• "Kinship with the Land," which includes exhibits related to ranching, including historic gear including saddles, women's clothing such as split skirts, pistols, a Victorian riding habit and a sidesaddle. It has both graphic panels and plasma screen displays. An interactive exhibit allows children to saddle a model Shetland pony, and other displays for children, show children's chaps, 4-H ribbons and a selection of toys.
  • "Claiming the Spotlight" shows the cowgirl as represented in media, and the varying roles the archetypical cowgirl has played in film, television, advertising and music. The gallery includes a collection of dime novels, displays on entertainers who have portrayed cowgirls such as Barbara Stanwyck, Dale Evans, and Patsy Montana. The gallery includes an old-time theater with a looping film narrated by Katharine Ross[1] about portrayals of cowgirls in mass media, a television area featuring clips from 1950s era series, and jukeboxes playing music by country and western women performers. Interactive exhibits allow Visitors to pose for a movie poster and purchase the ensuing image at the gift shop.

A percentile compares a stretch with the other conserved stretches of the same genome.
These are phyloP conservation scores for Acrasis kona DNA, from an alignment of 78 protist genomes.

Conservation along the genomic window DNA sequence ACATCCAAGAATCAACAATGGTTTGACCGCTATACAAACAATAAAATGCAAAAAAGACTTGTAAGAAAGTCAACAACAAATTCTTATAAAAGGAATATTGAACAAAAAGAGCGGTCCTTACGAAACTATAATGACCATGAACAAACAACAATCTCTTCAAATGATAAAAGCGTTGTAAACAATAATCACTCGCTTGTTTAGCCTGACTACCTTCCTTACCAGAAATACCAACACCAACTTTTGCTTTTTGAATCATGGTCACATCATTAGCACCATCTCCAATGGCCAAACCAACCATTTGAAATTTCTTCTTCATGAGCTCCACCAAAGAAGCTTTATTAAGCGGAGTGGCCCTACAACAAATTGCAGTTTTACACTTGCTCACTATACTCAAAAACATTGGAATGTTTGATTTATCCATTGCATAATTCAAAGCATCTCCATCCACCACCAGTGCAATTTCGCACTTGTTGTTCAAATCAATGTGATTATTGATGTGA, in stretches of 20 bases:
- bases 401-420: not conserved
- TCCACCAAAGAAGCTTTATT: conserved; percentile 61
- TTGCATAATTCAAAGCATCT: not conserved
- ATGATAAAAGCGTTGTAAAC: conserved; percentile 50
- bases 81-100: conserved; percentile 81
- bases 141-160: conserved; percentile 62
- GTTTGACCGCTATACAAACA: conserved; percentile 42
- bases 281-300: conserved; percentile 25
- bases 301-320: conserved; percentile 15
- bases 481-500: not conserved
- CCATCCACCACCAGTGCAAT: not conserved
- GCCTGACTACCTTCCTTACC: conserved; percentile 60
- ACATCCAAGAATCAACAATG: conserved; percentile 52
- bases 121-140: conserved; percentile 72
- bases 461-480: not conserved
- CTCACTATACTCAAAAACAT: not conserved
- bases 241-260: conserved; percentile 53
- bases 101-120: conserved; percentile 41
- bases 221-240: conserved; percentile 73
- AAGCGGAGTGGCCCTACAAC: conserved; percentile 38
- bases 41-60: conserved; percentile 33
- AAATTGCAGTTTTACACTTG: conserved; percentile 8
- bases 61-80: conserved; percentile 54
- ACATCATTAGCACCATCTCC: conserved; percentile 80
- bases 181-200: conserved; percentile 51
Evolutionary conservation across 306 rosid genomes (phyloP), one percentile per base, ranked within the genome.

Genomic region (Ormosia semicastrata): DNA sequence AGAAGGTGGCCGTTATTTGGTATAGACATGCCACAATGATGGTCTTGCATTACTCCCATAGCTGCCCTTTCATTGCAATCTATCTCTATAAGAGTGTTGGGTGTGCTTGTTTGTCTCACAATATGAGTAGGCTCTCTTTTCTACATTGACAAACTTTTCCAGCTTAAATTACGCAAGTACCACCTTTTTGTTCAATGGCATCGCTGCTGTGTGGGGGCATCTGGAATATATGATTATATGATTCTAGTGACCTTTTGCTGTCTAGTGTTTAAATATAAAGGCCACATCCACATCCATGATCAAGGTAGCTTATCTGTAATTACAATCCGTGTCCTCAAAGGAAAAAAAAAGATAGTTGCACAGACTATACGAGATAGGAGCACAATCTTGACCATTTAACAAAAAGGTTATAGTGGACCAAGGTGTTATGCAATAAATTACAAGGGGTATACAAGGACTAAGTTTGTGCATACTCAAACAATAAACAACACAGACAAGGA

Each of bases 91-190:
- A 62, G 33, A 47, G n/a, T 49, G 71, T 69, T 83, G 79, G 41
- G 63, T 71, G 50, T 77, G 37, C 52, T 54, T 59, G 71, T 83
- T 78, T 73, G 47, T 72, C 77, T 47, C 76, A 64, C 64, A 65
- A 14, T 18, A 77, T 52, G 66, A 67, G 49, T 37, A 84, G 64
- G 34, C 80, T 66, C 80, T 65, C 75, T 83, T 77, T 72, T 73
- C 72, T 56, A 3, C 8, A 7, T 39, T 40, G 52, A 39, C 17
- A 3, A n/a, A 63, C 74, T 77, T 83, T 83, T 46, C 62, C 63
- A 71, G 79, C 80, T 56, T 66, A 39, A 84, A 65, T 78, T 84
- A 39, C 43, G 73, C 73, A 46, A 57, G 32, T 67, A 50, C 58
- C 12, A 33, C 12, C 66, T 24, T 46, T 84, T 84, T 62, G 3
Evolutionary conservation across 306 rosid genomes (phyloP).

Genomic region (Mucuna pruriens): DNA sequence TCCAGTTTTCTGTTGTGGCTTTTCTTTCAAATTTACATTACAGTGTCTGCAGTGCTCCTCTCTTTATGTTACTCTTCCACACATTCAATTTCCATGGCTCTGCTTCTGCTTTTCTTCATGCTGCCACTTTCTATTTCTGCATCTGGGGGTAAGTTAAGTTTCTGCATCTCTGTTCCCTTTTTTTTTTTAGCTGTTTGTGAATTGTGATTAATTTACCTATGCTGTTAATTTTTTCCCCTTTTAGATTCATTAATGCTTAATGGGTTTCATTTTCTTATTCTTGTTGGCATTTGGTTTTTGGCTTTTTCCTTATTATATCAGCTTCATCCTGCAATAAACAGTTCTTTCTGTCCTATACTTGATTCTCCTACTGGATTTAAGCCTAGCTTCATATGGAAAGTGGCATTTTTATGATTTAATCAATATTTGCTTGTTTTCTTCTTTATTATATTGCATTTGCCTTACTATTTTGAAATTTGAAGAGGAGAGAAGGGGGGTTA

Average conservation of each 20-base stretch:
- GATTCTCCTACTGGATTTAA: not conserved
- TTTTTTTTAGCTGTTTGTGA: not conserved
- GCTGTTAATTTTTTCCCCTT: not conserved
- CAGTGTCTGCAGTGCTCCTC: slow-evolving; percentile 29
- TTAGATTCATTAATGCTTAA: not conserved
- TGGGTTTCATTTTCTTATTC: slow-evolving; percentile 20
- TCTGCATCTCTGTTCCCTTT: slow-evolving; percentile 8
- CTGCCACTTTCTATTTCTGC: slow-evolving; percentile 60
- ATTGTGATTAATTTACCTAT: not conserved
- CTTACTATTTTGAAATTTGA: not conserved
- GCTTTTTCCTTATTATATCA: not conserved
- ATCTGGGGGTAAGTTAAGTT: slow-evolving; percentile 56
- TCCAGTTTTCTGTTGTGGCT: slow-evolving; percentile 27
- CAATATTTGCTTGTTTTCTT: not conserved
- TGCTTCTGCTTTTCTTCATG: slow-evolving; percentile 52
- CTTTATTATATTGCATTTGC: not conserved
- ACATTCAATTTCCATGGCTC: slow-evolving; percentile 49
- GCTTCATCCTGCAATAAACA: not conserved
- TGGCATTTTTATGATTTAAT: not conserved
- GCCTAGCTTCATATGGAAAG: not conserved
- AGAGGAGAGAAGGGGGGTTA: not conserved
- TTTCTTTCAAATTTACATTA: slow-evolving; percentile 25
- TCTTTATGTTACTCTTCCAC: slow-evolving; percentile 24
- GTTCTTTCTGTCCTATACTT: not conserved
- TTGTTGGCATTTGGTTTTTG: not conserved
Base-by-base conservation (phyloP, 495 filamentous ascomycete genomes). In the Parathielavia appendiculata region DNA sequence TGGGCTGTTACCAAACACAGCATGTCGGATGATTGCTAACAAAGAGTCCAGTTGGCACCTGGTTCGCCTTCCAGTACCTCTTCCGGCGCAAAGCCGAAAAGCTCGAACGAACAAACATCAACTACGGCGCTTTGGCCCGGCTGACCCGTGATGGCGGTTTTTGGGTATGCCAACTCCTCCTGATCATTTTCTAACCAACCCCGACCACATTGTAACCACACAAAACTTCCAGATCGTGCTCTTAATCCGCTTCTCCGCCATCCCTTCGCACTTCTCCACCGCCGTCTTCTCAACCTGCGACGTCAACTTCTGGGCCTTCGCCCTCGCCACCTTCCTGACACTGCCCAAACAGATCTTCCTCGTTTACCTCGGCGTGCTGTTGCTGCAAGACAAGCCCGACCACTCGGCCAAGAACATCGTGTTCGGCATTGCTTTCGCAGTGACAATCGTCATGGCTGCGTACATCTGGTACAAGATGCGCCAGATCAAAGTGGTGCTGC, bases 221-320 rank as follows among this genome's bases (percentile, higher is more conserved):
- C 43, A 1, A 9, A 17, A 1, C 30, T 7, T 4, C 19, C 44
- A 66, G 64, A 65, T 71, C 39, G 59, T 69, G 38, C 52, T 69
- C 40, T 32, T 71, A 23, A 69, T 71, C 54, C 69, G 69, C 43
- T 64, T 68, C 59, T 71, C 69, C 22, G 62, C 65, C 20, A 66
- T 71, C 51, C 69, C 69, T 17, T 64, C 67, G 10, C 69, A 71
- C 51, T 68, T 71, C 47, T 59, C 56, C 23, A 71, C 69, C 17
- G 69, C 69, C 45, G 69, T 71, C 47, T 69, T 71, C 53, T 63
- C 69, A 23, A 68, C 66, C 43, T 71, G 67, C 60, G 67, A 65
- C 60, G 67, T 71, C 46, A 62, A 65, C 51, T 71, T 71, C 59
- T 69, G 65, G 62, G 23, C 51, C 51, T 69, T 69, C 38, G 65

The Rotating Exhibit Gallery has hosted past exhibits including: Donna Howell-Sickles: The Timeless Image of the Cowgirl; Georgia O'Keeffe and the Faraway: Nature and Image; Going to Texas: Five Centuries of Texas Maps; Paniolo: Cowboys and Cowgirls of the Hawaiian Frontier; Photographing Montana 1894-1928: The World of Evelyn Cameron; Ride: A Global Adventure; Texas Flags; The Cowgirl Who Became A Justice: Sandra Day O'Connor, Hard Twist: Western Ranch Women - Photographs by Barbara Van Cleve and No Glitz, No Glory.

Hall of Fame honorees[edit]

The following people have been honored:[2]

See also[edit]

References[edit]

  1. ^ http://www.cowgirl.net/Spotlight.html
  2. ^ All past Honorees, National Cowgirl Museum and Hall of Fame, USA. Accessed April 28, 2010.
  3. ^ Ruth Roach Salmon, National Cowgirl Museum and Hall of Fame, retrieved February 15, 2011.
  4. ^ "Jan Youren". National Cowgirl Hall of Fame. Retrieved October 28, 2010. 

External links[edit]

Coordinates: 32°44′36″N 97°22′9″W / 32.74333°N 97.36917°W / 32.74333; -97.36917